Pediatrician Dr. Mary Gaylord joined Clinton Medical Clinic just before the coronavirus pandemic set in, and the team is happy to have her.
Gaylord was born in Massachusetts and she lived in a military family that moved around 27 times with their five children. Gaylord was the youngest of the five. Her father was in the Navy and her mother was a school teacher. The pediatric doctor grew up in Charlotte after her father retired.
The beach called Gaylord closer and closer until she finally found her way to Wilmington, from which she makes the commute to Clinton four days out of the week. She moved from Charlotte to Davidson to Chapel Hill to Greenville to Wilmington.
In medical school, Gaylord was unsure of what field she wanted to specialize in until she did her pediatric rotation.
“I really enjoyed it,” Gaylord said of the rotation. “It was like I fit in.”
The doctor of pediatrics is a particular fan of the way kids bounce back. She noted the case of a child with a sickle cell crisis, who was very sick, according to Gaylord. They knew he felt better when he was jumping over his oxygen line and flicking toy soldiers out the door at people as they walked by. That case, of a resilient child, helped to convince her of the career path.
“I really enjoyed kids and how quickly they get better,” she said.
One summer, Gaylord volunteered at a cancer camp for children. She noticed that, despite their hardships, the youngsters just wanted to play and have fun.
During the pandemic, Gaylord has been able to get to know the families of her patients as they come in for their shots. If she had to start immediately treating her patients, she wouldn’t have had the chance to get to know them the way that she has, Gaylord said, offering a silver lining to an otherwise depressing situation. She also sees some of her patients through video conferencing.
She has had patients that have tested positive for COVID-19, but noted they are doing fine. Currently, doctors at the medical facility are only seeing patients at the office that have to be seen. Others are consulted through telehealth.
The pediatric doctor believes that if everybody were to get on board with wearing masks, then it will be possible to decrease the number of people who get infected with COVID-19. Gaylord said she is not a fan of masks, especially since the doctors have to wear two masks at once along with a face shield, but understands the necessity.
“Masks really decrease the risk of coronavirus, but wearing a helmet and the masks helps a lot,” Gaylord stated.
Gaylord discussed some of the hardest things to deal with when it comes to families and the virus.
“We have so many families who are in really rough spots financially,” Gaylord stated. “Some people are really scared.”
Another downfall is the virus has a habit of traveling through families, the doctor stated.
“As a pediatrician, I haven’t seen some of the really sick people,” Gaylord remarked. “When it’s appropriate, we talk about how the family is doing with the coronavirus and sheltering in place. People are going through a whole lot.”
Gaylord’s care for people has taken her on several mission trips over the years.
“I really have a heart for medical mission work,” the doctor expressed. “So I’ve been to a lot of places where people are from so that adds a good connection.”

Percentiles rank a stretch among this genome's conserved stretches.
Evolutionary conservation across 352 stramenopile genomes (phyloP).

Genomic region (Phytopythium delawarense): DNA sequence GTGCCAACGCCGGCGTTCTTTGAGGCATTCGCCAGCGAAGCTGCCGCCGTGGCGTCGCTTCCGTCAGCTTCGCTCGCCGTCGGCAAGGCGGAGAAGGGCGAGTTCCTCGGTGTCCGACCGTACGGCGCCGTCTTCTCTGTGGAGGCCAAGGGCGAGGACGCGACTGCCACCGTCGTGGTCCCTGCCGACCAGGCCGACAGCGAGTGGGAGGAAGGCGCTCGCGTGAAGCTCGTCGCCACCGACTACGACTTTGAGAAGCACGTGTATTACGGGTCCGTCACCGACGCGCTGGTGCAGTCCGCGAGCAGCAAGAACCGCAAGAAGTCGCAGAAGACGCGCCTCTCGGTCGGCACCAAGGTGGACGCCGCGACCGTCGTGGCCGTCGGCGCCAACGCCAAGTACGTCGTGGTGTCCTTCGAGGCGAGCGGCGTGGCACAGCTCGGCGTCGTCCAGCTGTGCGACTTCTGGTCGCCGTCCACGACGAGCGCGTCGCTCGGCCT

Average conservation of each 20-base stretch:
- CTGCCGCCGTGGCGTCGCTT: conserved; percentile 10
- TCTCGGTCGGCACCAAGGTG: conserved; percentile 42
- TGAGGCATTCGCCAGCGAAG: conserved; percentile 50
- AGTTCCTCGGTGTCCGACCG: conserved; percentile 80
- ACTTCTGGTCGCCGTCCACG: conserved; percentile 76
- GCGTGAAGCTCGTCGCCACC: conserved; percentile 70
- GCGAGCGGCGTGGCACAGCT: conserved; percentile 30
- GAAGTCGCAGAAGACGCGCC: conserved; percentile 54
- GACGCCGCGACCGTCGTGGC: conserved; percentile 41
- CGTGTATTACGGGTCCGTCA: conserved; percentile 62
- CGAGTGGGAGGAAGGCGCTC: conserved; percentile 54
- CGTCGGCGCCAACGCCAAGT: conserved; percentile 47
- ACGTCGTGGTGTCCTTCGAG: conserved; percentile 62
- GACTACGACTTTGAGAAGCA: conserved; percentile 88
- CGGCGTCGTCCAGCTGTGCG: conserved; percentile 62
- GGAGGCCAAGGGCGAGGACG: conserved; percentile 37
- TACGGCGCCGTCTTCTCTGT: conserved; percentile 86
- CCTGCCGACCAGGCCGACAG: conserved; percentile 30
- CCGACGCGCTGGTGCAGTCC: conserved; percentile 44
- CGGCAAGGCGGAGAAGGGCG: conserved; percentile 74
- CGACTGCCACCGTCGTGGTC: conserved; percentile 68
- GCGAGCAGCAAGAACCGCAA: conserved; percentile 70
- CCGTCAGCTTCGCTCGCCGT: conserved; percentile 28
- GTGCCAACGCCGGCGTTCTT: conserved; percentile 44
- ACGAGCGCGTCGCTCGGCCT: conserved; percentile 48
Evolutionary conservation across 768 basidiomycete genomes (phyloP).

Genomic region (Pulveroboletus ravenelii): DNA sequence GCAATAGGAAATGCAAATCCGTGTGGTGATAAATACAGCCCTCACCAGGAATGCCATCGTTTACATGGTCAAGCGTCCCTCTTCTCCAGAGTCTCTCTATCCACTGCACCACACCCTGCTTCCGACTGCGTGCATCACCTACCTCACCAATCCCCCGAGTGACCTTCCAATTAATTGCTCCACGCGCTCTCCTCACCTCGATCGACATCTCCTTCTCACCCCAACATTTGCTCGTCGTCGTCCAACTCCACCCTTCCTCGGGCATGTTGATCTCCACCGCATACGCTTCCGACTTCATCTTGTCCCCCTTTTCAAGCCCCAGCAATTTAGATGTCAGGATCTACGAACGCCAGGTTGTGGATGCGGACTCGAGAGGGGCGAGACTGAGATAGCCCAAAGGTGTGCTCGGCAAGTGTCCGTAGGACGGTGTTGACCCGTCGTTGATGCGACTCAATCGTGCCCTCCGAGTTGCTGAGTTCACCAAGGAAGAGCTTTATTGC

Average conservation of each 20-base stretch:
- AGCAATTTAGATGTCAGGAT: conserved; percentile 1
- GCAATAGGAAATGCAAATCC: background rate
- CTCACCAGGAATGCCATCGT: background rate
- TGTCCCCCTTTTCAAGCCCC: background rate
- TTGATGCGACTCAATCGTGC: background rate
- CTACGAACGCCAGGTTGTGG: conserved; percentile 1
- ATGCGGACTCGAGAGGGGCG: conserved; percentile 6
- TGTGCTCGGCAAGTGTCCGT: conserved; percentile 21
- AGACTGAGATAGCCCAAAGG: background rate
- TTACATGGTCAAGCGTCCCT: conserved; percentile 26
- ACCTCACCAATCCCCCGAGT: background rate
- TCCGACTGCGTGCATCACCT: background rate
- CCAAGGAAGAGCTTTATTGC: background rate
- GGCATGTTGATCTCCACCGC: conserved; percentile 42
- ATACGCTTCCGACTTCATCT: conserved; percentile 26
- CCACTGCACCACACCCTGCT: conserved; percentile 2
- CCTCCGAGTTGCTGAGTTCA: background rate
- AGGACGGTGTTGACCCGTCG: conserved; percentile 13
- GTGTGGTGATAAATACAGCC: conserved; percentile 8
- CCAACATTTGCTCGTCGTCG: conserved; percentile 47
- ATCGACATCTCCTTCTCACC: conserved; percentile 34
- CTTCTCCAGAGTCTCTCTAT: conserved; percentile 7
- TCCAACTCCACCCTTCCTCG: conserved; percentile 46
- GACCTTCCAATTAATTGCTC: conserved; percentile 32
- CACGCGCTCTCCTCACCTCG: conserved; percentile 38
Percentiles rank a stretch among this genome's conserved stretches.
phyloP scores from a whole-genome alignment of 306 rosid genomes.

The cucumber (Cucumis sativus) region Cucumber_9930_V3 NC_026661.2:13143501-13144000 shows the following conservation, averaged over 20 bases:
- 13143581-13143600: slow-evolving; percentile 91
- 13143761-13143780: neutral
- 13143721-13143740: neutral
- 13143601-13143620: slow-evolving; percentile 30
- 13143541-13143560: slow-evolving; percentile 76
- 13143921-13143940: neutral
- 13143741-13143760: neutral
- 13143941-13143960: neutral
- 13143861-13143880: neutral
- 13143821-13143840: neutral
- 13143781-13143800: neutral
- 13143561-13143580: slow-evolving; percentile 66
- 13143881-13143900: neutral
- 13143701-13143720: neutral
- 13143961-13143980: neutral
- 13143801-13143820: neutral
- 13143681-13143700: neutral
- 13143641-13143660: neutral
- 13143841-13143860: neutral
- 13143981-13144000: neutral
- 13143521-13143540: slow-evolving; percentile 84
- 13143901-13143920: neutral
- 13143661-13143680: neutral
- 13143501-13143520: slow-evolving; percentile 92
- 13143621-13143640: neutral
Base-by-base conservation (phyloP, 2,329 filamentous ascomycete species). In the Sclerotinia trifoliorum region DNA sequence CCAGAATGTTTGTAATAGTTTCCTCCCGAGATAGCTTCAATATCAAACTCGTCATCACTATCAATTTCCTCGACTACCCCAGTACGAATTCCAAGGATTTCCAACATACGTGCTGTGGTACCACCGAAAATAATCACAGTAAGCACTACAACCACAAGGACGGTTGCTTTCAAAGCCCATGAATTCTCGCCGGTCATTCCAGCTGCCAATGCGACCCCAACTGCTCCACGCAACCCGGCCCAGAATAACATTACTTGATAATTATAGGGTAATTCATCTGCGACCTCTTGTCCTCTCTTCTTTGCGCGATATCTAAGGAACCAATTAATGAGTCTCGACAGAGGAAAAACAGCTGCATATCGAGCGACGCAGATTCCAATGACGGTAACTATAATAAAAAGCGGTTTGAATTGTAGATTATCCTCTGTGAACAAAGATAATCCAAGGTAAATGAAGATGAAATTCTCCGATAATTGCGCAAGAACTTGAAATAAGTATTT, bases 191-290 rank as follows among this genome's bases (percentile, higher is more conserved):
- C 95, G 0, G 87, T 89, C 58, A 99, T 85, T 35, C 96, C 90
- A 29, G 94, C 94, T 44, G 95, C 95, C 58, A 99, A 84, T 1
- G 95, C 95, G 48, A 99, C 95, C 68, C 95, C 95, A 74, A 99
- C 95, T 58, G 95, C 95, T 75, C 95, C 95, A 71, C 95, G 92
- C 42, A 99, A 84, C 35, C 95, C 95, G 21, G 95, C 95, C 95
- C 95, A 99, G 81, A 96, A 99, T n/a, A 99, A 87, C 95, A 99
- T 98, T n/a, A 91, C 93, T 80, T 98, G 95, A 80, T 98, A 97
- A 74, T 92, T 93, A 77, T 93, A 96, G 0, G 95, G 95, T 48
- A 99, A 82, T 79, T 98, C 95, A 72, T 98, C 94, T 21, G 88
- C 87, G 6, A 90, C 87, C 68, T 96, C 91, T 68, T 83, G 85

She is also fluent in Spanish, which she says helps her a lot with the Hispanic population. She rarely needs help from one of the clinic’s translators. However, her Spanish is mostly centered on medical terminology.
She has been a volunteer doctor for Mustard Seed Orphanages from 2000 to 2016 and she was the medical director for their 2002 mission trip. She made a mission trip with Episcopal Eastern Carolina Diocese for 2013 and 2015. Gaylord helped organize area Episcopal churches to make 400 Easter baskets.
“We were very fortunate to be able to recruit Dr. Gaylord as she was not looking to leave her previous position,” Matt Robinson, practice administrator for Clinton Medical Clinic, commented. “Finding a physician with her background and training is challenging. Her special interest and experience in rural health will provide great value in meeting the needs of our younger and more vulnerable population. She understands and is equipped to address the challenges related to providing pediatric care in a rural setting where resources tend to be more limited.”
Gaylord feels that she works with lovely people and said that it makes the commute worthwhile.
“They are good providers, they are strong providers,” she added. “They’re just good doctors and good nurse practitioners and they’re also good people. I really enjoy it a lot.”
Dr. Ted Bauman, a family doctor at Clinton Medical Clinic, sees Gaylord as a huge asset to the team, especially with her ability to speak Spanish and her experience as a pediatric doctor.
“She’s been, by all accounts, an excellent physician,” Bauman stated. “We’re thrilled to have her.”
Gaylord is the only female doctor at the facility. The doctors have meetings every week and doctors have noted the need for a woman’s voice at that table. Gaylord feels she offers a different perspective for a clinic she said is doing things the right way.
All the providers at the facility treat everybody equally, regardless of insurance status, according to Gaylord. They have a blend of patients that have private insurance as well as Medicaid and Medicare.
“That’s something you don’t always see and that’s something I really like here,” Gaylord commented. “For me, I think that’s how it should be. I think that everybody is equal and everybody should be treated equally.”
Brendaly Vega Davis can be reached at 910-592-8137 ext. 2588.